Nostalgia On All Sides to End 2021
What a weird place we are in to end 2021. Everything is nostalgia. On all sides. Everything is about remembering what we loved from the past and then either remaking it, or making a sequel. And when we say the past, we mean way in the past. The closest we have to a movie that references things from not too long ago is the new Matrix movie, and the previous Matrix movie was in 2003 (The Matrix Revolutions.) So we’re talking about twenty years. And that’s the smallest age gap. So yesh, there’s something definitely going on here.
The four movies in question are Ghostbusters: Afterlife, The Matrix Resurrections, West Side Story, and Spider Man No Way Home. And three of the four of them came out in December (with the last being in late November.) So what’s going on exactly, and why? A best guess is that in 2020, when studios stopped making movies for the pandemic, but continues to plan for the future, they realized audiences needed something warm and comfy. They needed a break from the new and a return to the familiar. Something to get them over the sadness and depression of the pandemic. And so they looked to the past. To movies that audiences loved and wanted to somehow return to.
The amazing thing is that in two of these cases (Spider Man and the Matrix,) studios are cashing in on things that weren’t even considered good. They are literally taking things that audiences rejected and finding a way to give those things (or characters,) another chance. You see, now since theses notions are older and therefore nostalgic the idea is that audiences will still want them just because it reminds them of the familiar. In particular I am talking about Jamie Fox’s Electro in The Amazing Spider Man 2 and the last two Matrix movies.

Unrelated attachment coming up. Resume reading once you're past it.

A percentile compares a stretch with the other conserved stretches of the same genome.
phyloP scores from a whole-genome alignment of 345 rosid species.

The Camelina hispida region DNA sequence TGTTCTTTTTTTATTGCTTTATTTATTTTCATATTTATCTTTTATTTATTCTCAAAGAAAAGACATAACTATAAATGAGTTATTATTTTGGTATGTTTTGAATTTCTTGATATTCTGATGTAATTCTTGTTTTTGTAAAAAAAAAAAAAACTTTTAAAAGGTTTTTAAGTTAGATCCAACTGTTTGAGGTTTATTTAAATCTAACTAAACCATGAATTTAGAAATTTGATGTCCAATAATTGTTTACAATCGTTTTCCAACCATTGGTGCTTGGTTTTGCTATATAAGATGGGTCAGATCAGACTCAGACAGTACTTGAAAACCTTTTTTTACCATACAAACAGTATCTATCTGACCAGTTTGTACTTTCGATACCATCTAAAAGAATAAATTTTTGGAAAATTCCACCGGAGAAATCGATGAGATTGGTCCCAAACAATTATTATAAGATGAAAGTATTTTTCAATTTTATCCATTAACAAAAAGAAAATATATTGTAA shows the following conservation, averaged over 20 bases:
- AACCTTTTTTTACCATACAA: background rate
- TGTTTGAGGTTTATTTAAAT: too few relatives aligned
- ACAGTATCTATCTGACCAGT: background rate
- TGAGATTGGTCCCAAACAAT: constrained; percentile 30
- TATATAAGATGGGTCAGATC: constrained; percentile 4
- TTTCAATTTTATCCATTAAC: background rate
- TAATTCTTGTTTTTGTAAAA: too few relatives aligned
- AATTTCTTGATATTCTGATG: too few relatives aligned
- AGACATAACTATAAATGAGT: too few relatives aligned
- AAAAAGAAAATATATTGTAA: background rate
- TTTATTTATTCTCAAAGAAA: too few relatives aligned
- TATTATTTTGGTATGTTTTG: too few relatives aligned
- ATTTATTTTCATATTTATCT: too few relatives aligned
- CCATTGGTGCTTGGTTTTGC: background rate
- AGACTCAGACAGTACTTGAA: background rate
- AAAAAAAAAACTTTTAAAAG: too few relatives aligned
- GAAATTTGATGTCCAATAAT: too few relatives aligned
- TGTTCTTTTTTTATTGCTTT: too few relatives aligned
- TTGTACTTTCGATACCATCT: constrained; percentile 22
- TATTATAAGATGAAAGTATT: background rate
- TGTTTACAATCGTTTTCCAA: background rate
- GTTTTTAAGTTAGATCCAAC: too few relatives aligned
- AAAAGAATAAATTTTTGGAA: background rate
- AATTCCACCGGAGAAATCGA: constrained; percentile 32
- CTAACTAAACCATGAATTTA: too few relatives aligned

When Fox was announced as returning as Electro, a lot of us did a double take. Why would they bring him back, when he was one of the most hated villains and villain portrayals? And then the answer hit… people don’t really care anymore. After all we have been through, we are now open to forgiveness and to second chances. And that’a exactly what Fox is getting here, with a new look, new costume and all new take on the character.
Now, let’s back-track a little and talk about each movie. Ghostbusters: Afterlife takes a new cast of kids (bringing forth memories of the Goonies and ET,) and unites them with the original Ghostbusters as well as some of the original Ghostbusters villains (Gozer, the Terror Dogs,) The movie goes for fan service hard and it really delivers. Even the music is the same as in the original movie, and I’m not talking about the iconic theme song. I mean the beat by beat, small comedic background music that is around every corner and moment of the film.